A PHP block is started with the tag <?php. However, there is also an alternative known as a "short open tag" which is to only use <?
The problem with using short open tags is that they conflict with xml parsers and for that reason, support for short open tags has to be enabled. By default, it's disabled and enabling deprecated features may be impossible if hosts don't allow it.
Every so often you may come upon a code base that was written using short open tags.
Often people are first confronted with this problem when they have a legacy code base, and either move it to a new server or upgrade php only to find that the site is spewing errors and no longer functional. In a worse case scenario portions of your php code will be plainly visible to end users due to the fact that the php parser is no longer parsing those blocks and simply returning them as html text.
Secondarily, there is at least one tool available with the name of phptags tag tidier that will parse and edit your source files. From the looks of it, it's an open source, php based package that uses some scripting to make it into a *nix command line utility. It looks pretty solid and seems to be maintained and relatively current, but I haven't tried it out personally.
If you are already having to do a lot of other edits, aren't finding the tool compatible, or just aren't entirely comfortable trusting a tool not to mangle your source files, there is always the search and replace feature in your code editor.
Without regular expression support in your editor, this is likely to be a slow and error-prone process, especially if the short open tags are intermixed with the normal tags, or the allowable alternative syntax tags like <?= You'll also be likely to screw up your formatting, requiring you to fix things manually.
A regex Search and replace solution
This simple search and replace pair should do the trick:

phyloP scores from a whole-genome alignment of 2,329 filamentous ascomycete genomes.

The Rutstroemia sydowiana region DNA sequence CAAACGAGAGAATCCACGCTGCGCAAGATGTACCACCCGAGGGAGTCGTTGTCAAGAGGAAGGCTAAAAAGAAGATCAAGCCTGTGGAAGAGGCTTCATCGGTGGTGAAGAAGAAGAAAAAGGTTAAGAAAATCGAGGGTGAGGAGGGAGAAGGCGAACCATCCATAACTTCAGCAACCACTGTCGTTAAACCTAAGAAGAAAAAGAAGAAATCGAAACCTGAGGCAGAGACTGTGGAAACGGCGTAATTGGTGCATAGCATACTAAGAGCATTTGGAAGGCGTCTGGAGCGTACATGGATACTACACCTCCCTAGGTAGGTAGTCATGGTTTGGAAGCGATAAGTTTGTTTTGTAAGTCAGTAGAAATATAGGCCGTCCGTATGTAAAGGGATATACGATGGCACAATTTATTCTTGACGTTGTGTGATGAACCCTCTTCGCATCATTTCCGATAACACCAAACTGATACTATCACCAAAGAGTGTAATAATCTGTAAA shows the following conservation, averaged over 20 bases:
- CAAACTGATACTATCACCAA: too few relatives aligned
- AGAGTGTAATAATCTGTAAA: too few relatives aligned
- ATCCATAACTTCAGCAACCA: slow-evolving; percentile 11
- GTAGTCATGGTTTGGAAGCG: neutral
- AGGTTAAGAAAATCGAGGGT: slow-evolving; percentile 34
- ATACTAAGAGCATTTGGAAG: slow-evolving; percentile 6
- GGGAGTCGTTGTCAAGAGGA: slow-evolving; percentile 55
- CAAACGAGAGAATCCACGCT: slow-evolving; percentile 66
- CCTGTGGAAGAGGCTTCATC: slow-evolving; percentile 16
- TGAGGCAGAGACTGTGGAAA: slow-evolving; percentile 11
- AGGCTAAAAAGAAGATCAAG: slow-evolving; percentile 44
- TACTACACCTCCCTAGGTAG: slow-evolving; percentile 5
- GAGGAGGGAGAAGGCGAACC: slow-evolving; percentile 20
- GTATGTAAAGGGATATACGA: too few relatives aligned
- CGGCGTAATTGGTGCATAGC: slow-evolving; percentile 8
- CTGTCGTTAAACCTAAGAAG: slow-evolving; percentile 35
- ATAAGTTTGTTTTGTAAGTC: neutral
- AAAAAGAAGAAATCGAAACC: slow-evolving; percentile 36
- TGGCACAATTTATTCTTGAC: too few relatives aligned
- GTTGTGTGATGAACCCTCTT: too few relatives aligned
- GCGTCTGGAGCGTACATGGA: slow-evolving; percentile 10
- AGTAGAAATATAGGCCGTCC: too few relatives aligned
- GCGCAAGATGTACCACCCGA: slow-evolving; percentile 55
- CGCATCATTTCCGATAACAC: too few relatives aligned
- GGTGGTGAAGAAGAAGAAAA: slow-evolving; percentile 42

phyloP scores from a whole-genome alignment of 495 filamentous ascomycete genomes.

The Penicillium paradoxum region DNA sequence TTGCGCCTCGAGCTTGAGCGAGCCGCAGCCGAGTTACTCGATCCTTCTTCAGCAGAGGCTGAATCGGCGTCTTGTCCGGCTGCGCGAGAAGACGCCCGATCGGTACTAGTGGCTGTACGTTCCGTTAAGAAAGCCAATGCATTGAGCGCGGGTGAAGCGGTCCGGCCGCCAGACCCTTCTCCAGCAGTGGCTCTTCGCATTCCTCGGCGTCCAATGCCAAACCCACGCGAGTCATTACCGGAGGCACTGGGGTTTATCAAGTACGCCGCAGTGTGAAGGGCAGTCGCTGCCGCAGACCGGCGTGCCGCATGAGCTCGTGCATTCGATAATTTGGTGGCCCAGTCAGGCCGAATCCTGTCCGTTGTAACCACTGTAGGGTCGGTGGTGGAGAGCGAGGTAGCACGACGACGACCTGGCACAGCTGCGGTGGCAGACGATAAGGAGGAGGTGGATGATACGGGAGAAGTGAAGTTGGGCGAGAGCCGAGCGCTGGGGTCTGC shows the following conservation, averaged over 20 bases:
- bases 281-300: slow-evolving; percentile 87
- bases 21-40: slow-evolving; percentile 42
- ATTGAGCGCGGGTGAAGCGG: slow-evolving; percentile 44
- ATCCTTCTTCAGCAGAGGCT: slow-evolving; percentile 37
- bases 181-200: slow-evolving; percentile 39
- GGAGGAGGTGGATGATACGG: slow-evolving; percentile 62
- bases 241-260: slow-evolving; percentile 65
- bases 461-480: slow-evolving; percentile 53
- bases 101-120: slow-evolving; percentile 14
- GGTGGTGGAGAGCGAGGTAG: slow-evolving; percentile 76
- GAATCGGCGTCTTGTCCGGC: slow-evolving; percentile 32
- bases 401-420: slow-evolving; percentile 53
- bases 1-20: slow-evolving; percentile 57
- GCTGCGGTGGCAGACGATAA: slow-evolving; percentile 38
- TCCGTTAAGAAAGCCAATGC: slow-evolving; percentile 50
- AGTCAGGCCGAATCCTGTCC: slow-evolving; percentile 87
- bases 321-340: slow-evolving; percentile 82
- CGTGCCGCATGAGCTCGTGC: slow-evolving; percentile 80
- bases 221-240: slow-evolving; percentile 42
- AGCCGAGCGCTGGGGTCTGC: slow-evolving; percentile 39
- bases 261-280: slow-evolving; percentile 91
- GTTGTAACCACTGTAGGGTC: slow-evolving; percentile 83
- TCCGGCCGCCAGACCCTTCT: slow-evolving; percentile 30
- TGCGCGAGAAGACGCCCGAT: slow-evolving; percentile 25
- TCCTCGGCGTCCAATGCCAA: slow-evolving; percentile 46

Without going too much into regex, this utilizes 2 capturing groups, which is why I used parens around the two sections. Inside the first capturing group (), you actually find the short tag with <\?. A question mark is a special regex character which is why in regex, when you need to find a literal question mark, you have to escape it first with the backslash.
So as not to also find <?phpor <?=, you only want to match <? when it is followed by whitespace.
The 2nd capturing group uses a built in regex character class (\s) to match any existing whitespace. You need to do this because it is not uncommon for a block to be immediately followed by a carriage return, however it might also be followed by a space if it's a small inline php block intermixed within some html code.
The reason we capture the whitespace in its own group, is that when we replace the short open tag, we want to leave the whitespace alone. That way you aren't going to screw up the original formatting that existed before your replacement.
In the replacement we change our <? to <?php, but then immediately restore whatever whitespace we originally matched using the $2
Double check the regex replacement syntax within your editor's documentation. The way you specify a captured portion in a replacement may be different, but just about all text editors that support regex also seem to support this capability in some fashion.
Using your editor's search and replace will allow you to test out this regex and gain comfort, or even step through the replacements, and of course if something goes horribly wrong, you will be able to undo those changes. Once you're comfortable with the stability of this, replacement of short open tags in legacy code should be a simple and relatively painless operation.